Wheels: Tubeless compatibility is a must as it allows you to run lower pressure and will keep you from fixing flats all day. I suggest a wheel on the strong and sturdy side over one that is either aero or uber light. A wide internal rim width is also great as long as it is compatible with everything else above.
Gearing: Make sure you’ve got the gears to be able to pedal on both steep uphills and steep downhills, or fast road sections. I like a double front Di2 set up for more roadie centric courses and a 1X setup for more mountain bike-esque courses that have steep climbing. Being able to have a 1 to 1 ratio is a good rule for more rugged courses.
Brakes: Disc brakes are not 100% necessary, but they are very very helpful. They are obviously far better at stopping quickly, which you’ll need more often on the technical courses you’ll find in gravel racing. More importantly, without disc brakes you won’t be able to run the bigger tires and wider rim diameters needed for a lot of the courses.
Now that you’ve got yourself and your gear ready for the race let’s talk about some events.
Gorge Roubaix: This one is a classic Central Oregon event that has morphed in the last few years from a road race with gravel sections to an all out gravel race. Be ready for some loose sections and some very windy bits. The course has a fair mix of road thrown in to break up the gravel and give your hands a break from some white knuckle descents. It’s a fun early season race that’s sure to bring athletes from all over the country to Central Oregon this year. (4.11.2021 / www.oregongravelgrinder.com)
Oregon Trail Gravel Grinder: This is a new race that is destined to be a classic. Think BC Bike race for gravel cyclists. The multi-day course is one massive loop around Central Oregon over five stages. It follows roads rarely used but perfect for a gravel adventure. Chad Sperry and the Breakaway Promotions crew will transport your gear and camping equipment to the next stage while you toil away with new and old friends to get to the next camp. Gourmet food, live music, good beer and a summer camp vibe at each stop will make this a race to remember. (6.22.2022 – 6.26.2022 / www.oregontrailgravelgrinder.com)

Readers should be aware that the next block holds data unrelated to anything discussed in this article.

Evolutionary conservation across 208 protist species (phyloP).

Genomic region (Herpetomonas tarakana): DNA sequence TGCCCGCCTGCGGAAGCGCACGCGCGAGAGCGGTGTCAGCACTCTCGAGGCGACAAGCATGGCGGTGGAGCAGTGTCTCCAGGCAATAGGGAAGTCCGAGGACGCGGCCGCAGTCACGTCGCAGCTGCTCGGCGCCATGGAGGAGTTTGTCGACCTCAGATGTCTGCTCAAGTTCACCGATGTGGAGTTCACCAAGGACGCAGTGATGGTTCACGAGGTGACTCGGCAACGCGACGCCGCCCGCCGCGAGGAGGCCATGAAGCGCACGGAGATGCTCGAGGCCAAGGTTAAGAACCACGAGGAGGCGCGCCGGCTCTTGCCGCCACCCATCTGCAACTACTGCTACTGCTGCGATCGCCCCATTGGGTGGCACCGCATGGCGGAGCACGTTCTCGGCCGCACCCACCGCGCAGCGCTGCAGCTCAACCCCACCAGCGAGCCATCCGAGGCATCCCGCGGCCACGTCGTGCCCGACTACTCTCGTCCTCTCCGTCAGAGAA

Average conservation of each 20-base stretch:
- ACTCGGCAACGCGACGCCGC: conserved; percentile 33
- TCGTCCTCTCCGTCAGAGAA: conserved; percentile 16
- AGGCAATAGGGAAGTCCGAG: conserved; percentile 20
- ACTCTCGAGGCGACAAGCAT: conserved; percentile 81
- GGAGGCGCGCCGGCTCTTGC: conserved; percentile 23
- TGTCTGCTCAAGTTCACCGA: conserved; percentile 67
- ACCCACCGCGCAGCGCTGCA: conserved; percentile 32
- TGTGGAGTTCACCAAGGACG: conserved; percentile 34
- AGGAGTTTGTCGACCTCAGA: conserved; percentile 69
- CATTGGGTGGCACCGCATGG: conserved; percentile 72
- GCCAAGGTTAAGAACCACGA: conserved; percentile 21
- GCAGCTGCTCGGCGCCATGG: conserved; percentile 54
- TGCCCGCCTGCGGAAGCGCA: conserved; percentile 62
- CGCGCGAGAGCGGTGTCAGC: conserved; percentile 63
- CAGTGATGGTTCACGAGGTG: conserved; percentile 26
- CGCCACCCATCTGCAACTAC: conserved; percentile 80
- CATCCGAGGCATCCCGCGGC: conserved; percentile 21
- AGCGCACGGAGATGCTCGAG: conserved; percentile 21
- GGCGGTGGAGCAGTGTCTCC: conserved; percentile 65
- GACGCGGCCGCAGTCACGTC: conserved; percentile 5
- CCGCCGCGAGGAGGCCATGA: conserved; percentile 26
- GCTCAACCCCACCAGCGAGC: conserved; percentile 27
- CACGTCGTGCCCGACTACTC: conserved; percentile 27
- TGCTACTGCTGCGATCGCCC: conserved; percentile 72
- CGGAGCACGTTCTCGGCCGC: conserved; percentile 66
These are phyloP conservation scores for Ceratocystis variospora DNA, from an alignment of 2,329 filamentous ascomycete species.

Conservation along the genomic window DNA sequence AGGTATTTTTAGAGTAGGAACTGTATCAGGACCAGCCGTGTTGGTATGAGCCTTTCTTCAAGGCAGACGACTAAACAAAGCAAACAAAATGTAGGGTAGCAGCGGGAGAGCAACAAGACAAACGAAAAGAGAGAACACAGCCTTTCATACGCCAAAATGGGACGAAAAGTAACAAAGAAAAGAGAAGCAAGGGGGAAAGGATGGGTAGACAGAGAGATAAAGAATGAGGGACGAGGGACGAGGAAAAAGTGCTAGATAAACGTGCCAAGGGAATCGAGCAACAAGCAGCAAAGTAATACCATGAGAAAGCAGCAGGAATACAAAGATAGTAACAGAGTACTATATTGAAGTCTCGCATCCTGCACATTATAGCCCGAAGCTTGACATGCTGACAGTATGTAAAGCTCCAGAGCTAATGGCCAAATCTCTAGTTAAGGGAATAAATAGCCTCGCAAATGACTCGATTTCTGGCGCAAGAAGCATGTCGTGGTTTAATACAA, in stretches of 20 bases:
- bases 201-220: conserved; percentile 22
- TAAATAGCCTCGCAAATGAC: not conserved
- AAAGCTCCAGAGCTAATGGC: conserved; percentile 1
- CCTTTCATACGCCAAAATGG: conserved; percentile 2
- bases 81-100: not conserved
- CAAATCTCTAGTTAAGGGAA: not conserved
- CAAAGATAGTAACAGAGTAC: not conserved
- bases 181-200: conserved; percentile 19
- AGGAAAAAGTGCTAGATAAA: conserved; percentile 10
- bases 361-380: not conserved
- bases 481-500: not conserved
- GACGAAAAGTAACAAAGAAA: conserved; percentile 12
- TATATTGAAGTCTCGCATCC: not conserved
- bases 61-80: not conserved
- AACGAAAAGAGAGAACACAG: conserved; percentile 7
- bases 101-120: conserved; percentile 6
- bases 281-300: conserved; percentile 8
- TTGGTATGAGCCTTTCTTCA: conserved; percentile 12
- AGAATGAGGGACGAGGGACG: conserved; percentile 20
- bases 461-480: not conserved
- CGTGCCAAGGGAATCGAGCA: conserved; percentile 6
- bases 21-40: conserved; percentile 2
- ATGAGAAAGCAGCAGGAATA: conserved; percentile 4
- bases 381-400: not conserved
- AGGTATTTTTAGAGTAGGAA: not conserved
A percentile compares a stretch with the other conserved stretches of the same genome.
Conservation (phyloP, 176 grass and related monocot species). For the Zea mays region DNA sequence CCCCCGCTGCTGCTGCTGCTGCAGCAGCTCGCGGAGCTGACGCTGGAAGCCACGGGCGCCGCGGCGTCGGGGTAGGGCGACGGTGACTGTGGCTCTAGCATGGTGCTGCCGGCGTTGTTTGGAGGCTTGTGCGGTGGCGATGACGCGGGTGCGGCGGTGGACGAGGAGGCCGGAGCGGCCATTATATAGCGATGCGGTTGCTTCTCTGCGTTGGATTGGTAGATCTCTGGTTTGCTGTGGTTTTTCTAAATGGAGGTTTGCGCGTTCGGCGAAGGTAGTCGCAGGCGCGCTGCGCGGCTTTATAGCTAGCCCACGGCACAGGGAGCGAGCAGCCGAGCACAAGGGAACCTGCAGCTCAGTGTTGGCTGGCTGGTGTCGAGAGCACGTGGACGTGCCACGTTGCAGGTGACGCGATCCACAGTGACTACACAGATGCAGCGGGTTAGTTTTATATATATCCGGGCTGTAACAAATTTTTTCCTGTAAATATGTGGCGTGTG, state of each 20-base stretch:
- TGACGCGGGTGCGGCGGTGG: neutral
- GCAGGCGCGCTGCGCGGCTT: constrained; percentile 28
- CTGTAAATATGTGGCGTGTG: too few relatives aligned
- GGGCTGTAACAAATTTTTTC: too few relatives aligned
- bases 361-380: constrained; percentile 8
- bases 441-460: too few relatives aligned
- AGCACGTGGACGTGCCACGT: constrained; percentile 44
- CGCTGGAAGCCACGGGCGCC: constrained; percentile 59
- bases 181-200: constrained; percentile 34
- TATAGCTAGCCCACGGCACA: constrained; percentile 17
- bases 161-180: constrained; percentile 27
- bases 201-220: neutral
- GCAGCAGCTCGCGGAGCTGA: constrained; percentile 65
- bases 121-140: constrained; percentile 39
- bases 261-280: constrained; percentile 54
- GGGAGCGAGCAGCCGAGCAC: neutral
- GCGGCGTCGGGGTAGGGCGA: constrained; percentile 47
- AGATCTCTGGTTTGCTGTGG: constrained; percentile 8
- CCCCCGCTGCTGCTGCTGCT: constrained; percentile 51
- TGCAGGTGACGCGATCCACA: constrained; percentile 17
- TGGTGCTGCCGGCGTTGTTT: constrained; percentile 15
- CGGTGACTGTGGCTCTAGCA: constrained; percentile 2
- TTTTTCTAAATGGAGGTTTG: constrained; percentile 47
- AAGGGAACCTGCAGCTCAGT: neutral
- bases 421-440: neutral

Ochoco Gravel Grinder: Starting at the fairgrounds in Prineville, riders head into some of the best gravel riding Central Oregon has to offer. There are some very steep pitches thrown in to keep you honest, but also lots of pavement sections to keep the speed up along the way. You’ll keep that laid back feel of gravel racing as you are forced to stop at traffic lights on the final run to the finish where a looooooooong pavement sprint will test your inner roadie. There’s great music and food to finish the day and optional camping at the race venue. (07.24-25.2021 / www.ochocogravelgrinder.com)
Rebecca’s Private Idaho: This is one of my all time favorites and one I simply try not to miss each year. Rebecca Rusch is an absolute legend in cycling and she puts on an event that brings all levels of riders to Ketchum over Labor Day Weekend. A unique part of Rebecca’s race is she offers both a stage race that includes three stages with singletrack, a gravel climb time trial, and the signature race on Sunday that also acts as a stand alone event. So many great people in one place always yields new friendships and new, fun experiences on a bike. Always looking to do more than her peers, Rebecca focuses on female inclusion and last year had 35% female participation which is unheard of in these types of events. This year she’s hoping for a 50/50 split and I think she’ll do it. Our sport will be better for it. (9.01.2021 – 9.5.2021 / www.rebeccasprivateidaho.com)